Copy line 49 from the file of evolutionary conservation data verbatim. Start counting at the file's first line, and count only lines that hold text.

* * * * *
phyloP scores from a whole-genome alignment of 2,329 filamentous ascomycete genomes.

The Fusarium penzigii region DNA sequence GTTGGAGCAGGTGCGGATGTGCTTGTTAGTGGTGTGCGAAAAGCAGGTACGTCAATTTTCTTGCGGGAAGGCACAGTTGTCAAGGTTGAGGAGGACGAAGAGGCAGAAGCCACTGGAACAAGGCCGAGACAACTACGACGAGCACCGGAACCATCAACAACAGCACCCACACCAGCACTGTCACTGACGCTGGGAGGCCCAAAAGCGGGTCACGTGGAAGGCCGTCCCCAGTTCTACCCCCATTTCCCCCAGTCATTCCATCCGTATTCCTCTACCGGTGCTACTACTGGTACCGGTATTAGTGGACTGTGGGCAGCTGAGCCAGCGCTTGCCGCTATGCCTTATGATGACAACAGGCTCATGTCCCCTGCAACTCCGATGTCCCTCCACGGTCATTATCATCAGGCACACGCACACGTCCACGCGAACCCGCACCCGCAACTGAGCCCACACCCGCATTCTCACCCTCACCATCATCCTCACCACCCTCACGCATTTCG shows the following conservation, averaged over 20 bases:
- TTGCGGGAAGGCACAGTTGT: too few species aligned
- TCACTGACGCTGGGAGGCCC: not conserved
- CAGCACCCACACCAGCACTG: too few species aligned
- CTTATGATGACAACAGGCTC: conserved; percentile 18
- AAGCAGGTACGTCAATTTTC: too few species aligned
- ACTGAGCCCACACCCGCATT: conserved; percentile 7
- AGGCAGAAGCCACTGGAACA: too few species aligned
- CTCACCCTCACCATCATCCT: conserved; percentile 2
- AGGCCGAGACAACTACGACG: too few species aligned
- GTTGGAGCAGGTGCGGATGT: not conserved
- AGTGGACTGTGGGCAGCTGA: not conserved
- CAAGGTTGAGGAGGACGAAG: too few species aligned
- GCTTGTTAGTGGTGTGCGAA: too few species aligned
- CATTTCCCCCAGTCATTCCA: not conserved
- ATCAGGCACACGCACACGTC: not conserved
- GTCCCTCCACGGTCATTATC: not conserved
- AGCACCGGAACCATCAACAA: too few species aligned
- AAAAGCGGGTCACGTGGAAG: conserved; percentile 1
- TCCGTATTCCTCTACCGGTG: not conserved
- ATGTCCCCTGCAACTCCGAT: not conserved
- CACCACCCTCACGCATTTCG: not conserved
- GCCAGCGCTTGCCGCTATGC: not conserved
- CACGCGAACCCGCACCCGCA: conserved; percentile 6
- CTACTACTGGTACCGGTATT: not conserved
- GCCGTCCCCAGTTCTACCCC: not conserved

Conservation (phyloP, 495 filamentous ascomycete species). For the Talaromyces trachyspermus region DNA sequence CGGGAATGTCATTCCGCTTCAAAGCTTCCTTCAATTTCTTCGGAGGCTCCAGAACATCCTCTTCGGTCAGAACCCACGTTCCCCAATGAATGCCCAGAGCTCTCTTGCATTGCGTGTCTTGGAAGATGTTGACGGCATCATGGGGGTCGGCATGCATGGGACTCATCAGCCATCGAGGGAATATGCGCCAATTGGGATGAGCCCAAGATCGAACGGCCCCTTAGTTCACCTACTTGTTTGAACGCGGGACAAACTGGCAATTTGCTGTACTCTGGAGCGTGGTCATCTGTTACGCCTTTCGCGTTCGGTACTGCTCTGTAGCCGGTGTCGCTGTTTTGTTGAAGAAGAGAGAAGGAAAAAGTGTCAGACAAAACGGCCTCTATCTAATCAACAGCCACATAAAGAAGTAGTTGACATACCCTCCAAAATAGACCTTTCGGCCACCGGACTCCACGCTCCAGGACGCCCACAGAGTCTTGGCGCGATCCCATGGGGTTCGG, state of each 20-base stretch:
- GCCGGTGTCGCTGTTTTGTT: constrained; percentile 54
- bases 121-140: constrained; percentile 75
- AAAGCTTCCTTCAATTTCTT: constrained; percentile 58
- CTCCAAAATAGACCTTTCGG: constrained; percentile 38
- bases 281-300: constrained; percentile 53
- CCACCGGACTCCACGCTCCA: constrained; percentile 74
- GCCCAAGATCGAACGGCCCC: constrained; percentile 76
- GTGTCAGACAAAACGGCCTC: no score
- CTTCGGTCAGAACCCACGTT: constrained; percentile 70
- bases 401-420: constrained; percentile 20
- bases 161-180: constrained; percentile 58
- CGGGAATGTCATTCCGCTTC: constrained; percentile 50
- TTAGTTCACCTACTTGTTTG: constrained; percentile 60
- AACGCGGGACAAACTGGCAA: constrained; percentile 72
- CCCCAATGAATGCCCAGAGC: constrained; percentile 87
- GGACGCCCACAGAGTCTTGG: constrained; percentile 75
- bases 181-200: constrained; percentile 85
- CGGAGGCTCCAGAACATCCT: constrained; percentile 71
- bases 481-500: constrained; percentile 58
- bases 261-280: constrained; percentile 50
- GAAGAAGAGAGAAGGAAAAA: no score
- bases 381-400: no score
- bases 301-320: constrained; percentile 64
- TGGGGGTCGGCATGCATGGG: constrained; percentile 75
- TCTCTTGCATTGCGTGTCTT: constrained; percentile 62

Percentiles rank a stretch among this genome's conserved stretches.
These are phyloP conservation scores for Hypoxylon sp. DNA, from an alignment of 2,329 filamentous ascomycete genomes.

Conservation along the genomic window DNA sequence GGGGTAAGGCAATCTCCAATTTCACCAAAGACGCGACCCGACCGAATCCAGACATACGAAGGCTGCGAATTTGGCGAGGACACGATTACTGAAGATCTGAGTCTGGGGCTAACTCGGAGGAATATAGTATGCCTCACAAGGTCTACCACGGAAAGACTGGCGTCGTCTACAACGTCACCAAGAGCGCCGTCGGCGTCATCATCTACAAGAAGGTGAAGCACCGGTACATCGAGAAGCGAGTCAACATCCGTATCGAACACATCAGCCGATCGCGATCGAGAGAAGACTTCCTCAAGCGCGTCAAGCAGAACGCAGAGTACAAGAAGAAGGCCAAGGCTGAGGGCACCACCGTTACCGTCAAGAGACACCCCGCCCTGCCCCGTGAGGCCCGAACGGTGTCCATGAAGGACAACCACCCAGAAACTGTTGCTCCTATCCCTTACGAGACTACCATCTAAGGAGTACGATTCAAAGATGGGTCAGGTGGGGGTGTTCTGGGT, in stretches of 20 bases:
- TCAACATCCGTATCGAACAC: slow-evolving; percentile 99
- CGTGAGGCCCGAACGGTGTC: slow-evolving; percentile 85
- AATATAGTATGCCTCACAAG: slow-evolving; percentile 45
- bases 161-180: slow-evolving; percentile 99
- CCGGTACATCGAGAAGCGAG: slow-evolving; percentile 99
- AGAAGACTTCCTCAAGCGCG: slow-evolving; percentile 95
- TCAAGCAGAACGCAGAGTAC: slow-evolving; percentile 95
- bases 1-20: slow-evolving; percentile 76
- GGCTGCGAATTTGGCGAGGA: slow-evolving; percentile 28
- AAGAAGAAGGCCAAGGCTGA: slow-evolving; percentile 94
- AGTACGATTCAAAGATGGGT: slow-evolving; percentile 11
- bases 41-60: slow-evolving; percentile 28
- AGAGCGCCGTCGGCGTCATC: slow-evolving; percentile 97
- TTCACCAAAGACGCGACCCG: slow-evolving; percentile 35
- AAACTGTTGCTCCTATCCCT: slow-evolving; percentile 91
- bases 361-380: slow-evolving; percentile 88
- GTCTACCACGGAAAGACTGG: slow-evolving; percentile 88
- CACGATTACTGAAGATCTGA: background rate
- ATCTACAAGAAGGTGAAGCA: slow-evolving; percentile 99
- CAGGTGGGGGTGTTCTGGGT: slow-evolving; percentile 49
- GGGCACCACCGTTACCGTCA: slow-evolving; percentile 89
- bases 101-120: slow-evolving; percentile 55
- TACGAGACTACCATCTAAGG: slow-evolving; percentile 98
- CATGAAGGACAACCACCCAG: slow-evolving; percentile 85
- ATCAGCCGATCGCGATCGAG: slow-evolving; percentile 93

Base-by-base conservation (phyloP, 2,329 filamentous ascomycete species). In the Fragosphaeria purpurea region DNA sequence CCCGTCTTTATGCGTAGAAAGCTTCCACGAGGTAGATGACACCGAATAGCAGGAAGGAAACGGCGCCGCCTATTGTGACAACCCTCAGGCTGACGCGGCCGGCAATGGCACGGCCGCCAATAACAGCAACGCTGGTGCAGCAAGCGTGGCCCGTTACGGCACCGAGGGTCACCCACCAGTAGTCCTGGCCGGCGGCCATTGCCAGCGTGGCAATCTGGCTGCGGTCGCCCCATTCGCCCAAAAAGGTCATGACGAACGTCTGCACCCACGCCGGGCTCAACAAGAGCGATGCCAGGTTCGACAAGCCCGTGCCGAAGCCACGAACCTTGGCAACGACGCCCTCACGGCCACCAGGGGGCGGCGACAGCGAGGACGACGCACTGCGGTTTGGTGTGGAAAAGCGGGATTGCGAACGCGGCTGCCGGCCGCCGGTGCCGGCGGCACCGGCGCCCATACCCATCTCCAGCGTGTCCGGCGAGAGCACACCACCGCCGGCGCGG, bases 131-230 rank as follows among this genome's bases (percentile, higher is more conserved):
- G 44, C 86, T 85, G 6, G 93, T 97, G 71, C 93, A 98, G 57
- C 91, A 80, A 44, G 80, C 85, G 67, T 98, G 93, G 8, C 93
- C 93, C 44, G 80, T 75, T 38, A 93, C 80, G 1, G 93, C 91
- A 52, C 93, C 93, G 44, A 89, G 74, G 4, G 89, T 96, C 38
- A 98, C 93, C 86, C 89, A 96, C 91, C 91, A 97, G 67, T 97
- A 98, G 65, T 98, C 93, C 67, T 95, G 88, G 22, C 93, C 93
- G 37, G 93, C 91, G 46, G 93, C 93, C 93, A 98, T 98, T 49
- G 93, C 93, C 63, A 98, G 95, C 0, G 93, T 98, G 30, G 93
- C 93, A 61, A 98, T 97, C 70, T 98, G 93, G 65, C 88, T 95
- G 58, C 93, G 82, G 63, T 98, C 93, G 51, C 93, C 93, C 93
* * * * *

- GAAGAAGAGAGAAGGAAAAA: no score